Summary (Magill's Survey of American Literature, Revised Edition)
The theme of The Long Goodbye, the sixth of Chandler’s seven novels, is again the corruption of American society, especially its rich. It is also about alienation and the need for love and friendship.
Marlowe befriends a charming drunk, Terry Lennox, in the parking lot of a swank Beverly Hills restaurant. Terry comes to him a few months later, and Marlowe drives him down across the U.S. border into Tijuana. It seems that Terry’s wealthy wife, Sylvia, the daughter of Harlan Potter, a newspaper magnate, has been murdered, and the police suspect Terry. The police arrest Marlowe as an accessory when he pulls into the driveway of his Hollywood Hills home after the long trip back from the Mexican border town.
The police release Marlowe after they receive a written murder confession from Terry, as well as the news that he has died in Mexico. The police warn Marlowe off the case, as do several others, including Linda Loring. Linda, the disenchanted wife of a physician, is the sister of the murdered Sylvia. Later, she becomes Marlowe’s lover for a single night.
Meanwhile, Eileen Wade, the beautiful wife of a successful writer, Roger Wade, hires Marlowe to rescue her husband from a disreputable clinic for wealthy alcoholics. After Marlowe does so, Eileen begs him to stay with her husband to keep him sober long enough to finish another novel. Marlowe remains for a while but then leaves, disgusted with Roger’s drunken confessions of adultery with Sylvia Lennox and with Eileen’s seductive behavior. Marlowe returns to the Wade house a week later to have lunch with Roger. Roger gets drunk and passes out, and Marlowe stays near the house to watch over him. When Eileen returns from shopping that afternoon,...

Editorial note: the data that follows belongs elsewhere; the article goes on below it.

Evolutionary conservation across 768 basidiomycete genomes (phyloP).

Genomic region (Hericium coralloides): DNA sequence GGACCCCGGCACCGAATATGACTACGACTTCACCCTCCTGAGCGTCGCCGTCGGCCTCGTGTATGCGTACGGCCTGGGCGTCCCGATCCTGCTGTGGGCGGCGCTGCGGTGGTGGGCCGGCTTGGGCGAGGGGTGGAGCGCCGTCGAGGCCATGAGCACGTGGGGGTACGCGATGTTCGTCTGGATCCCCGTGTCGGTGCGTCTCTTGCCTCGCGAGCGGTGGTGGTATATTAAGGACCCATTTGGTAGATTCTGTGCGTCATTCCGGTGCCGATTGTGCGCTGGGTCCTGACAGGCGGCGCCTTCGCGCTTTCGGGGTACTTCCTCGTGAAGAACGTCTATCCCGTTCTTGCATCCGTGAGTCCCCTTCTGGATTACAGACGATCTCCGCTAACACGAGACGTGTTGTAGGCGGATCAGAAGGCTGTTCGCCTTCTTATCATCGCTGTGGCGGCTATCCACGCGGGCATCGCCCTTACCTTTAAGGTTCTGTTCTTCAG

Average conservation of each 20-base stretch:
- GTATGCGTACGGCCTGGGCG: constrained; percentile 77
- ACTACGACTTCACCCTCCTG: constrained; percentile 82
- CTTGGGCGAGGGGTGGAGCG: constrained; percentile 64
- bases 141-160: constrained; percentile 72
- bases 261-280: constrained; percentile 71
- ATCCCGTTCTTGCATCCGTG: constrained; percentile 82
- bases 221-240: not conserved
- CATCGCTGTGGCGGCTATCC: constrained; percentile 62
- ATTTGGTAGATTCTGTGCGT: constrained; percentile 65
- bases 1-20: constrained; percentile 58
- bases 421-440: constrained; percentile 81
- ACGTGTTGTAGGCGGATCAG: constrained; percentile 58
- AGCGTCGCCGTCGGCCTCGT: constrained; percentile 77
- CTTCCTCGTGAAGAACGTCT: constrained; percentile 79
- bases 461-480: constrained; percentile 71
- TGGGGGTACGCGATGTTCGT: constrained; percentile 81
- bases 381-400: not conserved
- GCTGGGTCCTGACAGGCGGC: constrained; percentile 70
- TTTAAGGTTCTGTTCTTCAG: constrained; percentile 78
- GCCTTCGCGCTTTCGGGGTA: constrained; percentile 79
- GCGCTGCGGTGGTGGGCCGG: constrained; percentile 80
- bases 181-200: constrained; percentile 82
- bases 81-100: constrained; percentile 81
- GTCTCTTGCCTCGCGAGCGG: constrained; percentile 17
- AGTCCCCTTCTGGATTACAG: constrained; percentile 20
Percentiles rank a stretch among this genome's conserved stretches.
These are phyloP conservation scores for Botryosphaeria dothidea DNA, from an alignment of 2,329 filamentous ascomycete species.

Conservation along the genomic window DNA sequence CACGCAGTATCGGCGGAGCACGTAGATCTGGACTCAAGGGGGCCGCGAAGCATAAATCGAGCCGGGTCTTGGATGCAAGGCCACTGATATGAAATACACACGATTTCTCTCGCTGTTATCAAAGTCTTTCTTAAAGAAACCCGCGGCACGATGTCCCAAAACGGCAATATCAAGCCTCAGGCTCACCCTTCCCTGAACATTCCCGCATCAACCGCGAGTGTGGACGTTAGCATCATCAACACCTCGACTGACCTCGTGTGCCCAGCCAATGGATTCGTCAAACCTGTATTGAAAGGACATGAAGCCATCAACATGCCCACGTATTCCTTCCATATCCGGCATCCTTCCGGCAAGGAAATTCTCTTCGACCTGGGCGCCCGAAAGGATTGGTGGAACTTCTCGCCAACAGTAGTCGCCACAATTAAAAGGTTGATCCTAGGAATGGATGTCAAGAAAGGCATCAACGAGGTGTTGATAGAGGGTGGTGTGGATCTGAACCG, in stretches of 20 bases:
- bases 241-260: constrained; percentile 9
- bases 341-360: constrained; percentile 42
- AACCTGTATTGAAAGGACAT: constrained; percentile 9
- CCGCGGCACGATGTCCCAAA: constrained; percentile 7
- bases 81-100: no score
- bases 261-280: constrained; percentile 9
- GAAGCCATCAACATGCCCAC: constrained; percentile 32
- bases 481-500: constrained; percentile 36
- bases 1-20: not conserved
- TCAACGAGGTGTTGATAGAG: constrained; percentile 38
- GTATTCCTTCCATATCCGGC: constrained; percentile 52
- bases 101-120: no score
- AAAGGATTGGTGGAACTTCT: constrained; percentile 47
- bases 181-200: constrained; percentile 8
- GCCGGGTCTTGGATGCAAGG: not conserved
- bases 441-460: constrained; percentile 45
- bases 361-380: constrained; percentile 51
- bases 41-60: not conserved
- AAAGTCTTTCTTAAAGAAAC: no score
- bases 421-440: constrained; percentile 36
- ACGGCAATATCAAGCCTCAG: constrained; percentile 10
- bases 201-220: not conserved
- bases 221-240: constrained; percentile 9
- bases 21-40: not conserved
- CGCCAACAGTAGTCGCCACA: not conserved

(The entire section is 714 words.)
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Summary (Masterplots II: American Fiction Series, Revised Edition)
Private investigator Philip Marlowe has casually befriended Terry Lennox, a “man it is impossible to dislike,” and when Lennox comes to him in trouble, Marlowe takes him across the border to Tijuana. The same night, Lennox’s wife, Sylvia, is found brutally murdered, and Marlowe is arrested for refusing to talk about his connection with Lennox. He is released from jail when Lennox’s death in a small Mexican town is reported and the police receive his written confession. The police, the lawyer of Sylvia’s father, Harlan Potter, Sylvia’s sister Linda Loring, and Harlan Potter himself, as well as a gangster friend of Lennox, all warn Marlowe to leave the case alone since he is still vulnerable to a charge of being an accessory after the fact of murder, and for a time he seems to do so.
Marlowe is then hired by Eileen Wade to find her husband and bring him home from a seedy, illegal clinic for wealthy alcoholics. Roger Wade, despite his success as a writer of historical novels and his marriage to a beautiful woman, has lately become a periodic drunk, reportedly given to violent outbursts. Marlowe finds him and, after a violent encounter with the owner of the clinic and his unbalanced assistant, rescues Wade and returns him to his wife. Eileen Wade tries again, as she has previously, to hire Marlowe to stay in the house and watch over her husband to prevent him from drinking and becoming violent or wandering off. Wade himself, revealing to Marlowe that he is troubled by an event that he does not consciously recall,...
(The entire section is 627 words.)